That’s not as far from the truth as that humorist might have hoped.  For people with severe mental problems, the most benign stimuli can cause severe mental turmoil that does result in major reactions, including violence.  As such, we cannot blame inane rhetoric by the likes of media profiteers (and I’m not limiting that to any side of any aisle, any particular feathered appendage, etc.).  Their rhetoric is deplorable in and of itself, and it should be replaced with something more meaningful, but it is not blameworthy for the actions of the mentally ill.

I also believe that in this case the young man had begun to plan, and at some point in that process he had internalized his plan to the point where only direct intervention in his life would have stopped him.  In that he is no different than our media and politics: the media has committed itself to a particular persona and will only change if it sees no way to salvage its current lifestyle.  Same for our politics.

We desperately need a shift in the media and politics in this country, but not because we might find salvation from violence.  Because we might actually build a country that can handle violence and can treat the mentally ill with the dignity they deserve and give them a chance to pursue happiness with the rest of us.  But if you look at the reactions, you probably fear as I do that we still aren’t headed in that direction. They still don’t get it.

The fact that the media will only even talk about the need for change (but it’s always the other guy that needs the change) in reaction to such an episode is not the problem, but merely a symptom.  There are plenty of symptoms.  The lack of any substantive debate is chief, but the fact that even minor agreement with a point from a colleague is often seen as weakness is also prominent.  Weakness is reviled in our society (which means we stigmatize things like mental illness), when calls to “man up” rule the day.  You might as well say, “show no mercy, take no prisoners, torture the sons of bitches until their last breath if that’s what it takes to win.”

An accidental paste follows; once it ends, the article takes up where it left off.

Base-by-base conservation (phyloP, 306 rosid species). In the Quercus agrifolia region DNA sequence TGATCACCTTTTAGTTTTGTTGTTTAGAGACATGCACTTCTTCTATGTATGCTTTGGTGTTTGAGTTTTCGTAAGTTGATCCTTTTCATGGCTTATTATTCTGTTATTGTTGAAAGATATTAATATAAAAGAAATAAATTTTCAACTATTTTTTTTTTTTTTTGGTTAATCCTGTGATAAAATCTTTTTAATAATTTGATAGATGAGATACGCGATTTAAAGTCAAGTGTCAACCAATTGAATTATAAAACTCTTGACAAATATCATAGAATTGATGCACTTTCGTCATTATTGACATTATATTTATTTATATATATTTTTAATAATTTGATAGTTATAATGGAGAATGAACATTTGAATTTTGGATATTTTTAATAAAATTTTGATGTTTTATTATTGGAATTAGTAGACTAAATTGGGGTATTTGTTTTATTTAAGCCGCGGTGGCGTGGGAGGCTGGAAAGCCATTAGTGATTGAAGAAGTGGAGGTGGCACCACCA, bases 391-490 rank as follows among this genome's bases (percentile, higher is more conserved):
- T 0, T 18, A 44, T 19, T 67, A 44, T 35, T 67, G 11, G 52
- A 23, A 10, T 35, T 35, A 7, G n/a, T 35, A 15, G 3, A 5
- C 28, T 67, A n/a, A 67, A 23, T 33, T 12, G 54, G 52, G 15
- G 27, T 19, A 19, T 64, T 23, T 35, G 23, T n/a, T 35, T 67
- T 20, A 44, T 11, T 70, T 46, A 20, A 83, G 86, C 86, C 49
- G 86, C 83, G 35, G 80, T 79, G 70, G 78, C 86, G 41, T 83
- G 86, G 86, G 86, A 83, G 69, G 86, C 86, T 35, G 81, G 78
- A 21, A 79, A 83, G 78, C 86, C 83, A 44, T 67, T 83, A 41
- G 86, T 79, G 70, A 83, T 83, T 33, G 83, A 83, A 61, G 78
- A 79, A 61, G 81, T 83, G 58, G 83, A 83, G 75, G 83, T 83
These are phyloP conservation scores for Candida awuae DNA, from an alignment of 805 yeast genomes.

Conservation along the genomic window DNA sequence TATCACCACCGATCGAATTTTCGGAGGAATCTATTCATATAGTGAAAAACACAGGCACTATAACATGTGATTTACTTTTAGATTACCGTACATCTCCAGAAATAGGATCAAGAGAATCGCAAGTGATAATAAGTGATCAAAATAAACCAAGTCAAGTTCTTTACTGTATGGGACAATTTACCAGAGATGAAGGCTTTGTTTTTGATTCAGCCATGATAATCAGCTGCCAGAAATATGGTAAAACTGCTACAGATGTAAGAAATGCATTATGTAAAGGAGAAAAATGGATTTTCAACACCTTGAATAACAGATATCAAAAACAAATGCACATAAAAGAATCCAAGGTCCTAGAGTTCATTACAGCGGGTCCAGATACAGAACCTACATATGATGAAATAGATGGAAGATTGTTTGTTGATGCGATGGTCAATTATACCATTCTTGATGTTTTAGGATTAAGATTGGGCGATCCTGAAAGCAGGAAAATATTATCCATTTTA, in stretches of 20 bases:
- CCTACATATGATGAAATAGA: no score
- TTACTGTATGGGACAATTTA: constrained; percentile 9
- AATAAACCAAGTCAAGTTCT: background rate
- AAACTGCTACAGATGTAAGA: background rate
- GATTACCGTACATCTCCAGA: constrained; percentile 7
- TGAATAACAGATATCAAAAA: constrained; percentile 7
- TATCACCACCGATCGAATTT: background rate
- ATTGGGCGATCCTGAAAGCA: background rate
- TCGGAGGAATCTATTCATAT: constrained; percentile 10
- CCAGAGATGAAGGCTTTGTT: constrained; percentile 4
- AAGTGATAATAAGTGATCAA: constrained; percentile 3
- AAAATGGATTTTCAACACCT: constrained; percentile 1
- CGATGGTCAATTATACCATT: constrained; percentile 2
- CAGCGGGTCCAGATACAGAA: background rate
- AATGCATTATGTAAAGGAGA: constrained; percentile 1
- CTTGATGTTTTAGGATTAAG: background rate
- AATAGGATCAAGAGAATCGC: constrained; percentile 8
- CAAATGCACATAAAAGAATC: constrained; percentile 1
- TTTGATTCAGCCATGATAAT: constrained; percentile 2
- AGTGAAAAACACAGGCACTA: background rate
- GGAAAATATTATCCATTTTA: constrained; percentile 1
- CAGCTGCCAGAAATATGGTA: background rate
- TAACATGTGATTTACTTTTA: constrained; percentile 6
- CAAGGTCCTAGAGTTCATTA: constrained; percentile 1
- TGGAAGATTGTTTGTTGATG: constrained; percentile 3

We have fallen from grace, though not in the biblical sense, in the human sense.  Grace, as I learned it, was being happy for your opponent when you lost, and also being happy for your opponent when you won.  It was marching out on the field to tell them you enjoyed the game.  These days our grace is nothing, replaced by bitter sniveling and thoughts of revenge.  We pretend that the other guy is so different that our loss puts us a mere heartbeat from complete collapse.

That in a great nation is unacceptable.  We should have trouble deciding whom to vote for because they would both do a great job.  Instead, the campaign is a game played out in the media, a test that does nothing to prove the ability to actually govern.  And the laws that govern campaigning are then seen as the rules of the road.  If the rules don’t say to try to avoid hitting squirrels, you don’t have to.  They’re worth ten points, fifteen if their heads explode.  For gods’ sakes.

The way out?  Forgiveness.  Cast off your masks and cloaks.  Let the sunlight warm your face and bring gladness to your heart, for this is not the end of the road.  We did not die on 8 January, 2011 or on 11 September 2001.  We still have the choice to make things work, despite the challenges and despite our differences.

The green glow of the exit sign beckons us.  But it requires empathy and understanding.  It requires humility and forgiveness.  There is no magic switch to throw that will preclude Senator Bumble from returning to the gagging speech patterns that have been his bread and butter for two decades, so his colleague will have to forgive him when he does meander.  The talking heads on cable news will be in uncharted waters when they start to speak from the heart and stop trying to dominate their guests.  They won’t always succeed, and will revert to their old patterns.  Forgive them.

It is in forgiveness that we move on.  It allows us to move past the surface and into the meat of the matters at hand.  It allows us to escape playing the same games that got us here.  It disarms their attacks and precludes our own retaliation.  It is an invitation to the former opponent to be a colleague again.  It is the only way we can reclaim our country from the beast of incessant bickering and useless hatred.

Before we were enemies, we joined into a union of states.  Let us forgive ourselves for neglecting that and move forward as colleagues seeking the best for our company, the United States of America.  Play ball.